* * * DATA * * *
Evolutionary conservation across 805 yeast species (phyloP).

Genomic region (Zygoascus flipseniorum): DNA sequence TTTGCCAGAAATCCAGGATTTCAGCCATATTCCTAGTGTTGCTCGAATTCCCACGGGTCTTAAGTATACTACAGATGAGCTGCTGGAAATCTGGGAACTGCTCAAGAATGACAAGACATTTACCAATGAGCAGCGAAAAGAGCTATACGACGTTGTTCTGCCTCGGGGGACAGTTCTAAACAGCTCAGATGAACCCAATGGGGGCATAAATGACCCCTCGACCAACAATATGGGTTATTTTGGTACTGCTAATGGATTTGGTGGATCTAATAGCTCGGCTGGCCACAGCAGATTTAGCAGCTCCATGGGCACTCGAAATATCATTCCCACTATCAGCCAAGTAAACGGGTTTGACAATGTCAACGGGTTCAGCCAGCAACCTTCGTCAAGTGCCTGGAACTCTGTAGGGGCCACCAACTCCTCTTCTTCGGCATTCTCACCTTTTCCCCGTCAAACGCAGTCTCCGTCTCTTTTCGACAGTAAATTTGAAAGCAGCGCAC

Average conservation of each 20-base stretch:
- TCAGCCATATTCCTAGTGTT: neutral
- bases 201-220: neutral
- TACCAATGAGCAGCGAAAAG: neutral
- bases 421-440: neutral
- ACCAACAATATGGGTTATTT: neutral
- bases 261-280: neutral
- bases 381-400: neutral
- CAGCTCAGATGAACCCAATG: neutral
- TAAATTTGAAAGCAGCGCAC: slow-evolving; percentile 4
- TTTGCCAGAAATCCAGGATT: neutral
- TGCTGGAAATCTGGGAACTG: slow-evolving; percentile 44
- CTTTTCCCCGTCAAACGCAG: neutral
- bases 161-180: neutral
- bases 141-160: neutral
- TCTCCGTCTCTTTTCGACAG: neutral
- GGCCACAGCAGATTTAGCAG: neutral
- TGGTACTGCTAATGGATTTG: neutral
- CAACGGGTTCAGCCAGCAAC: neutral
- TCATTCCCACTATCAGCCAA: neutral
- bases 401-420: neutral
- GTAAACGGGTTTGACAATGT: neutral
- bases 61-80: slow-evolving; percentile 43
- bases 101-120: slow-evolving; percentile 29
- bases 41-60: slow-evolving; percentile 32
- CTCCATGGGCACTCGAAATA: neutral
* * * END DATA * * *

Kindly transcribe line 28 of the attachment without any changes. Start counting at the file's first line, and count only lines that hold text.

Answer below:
- CTCCATGGGCACTCGAAATA: neutral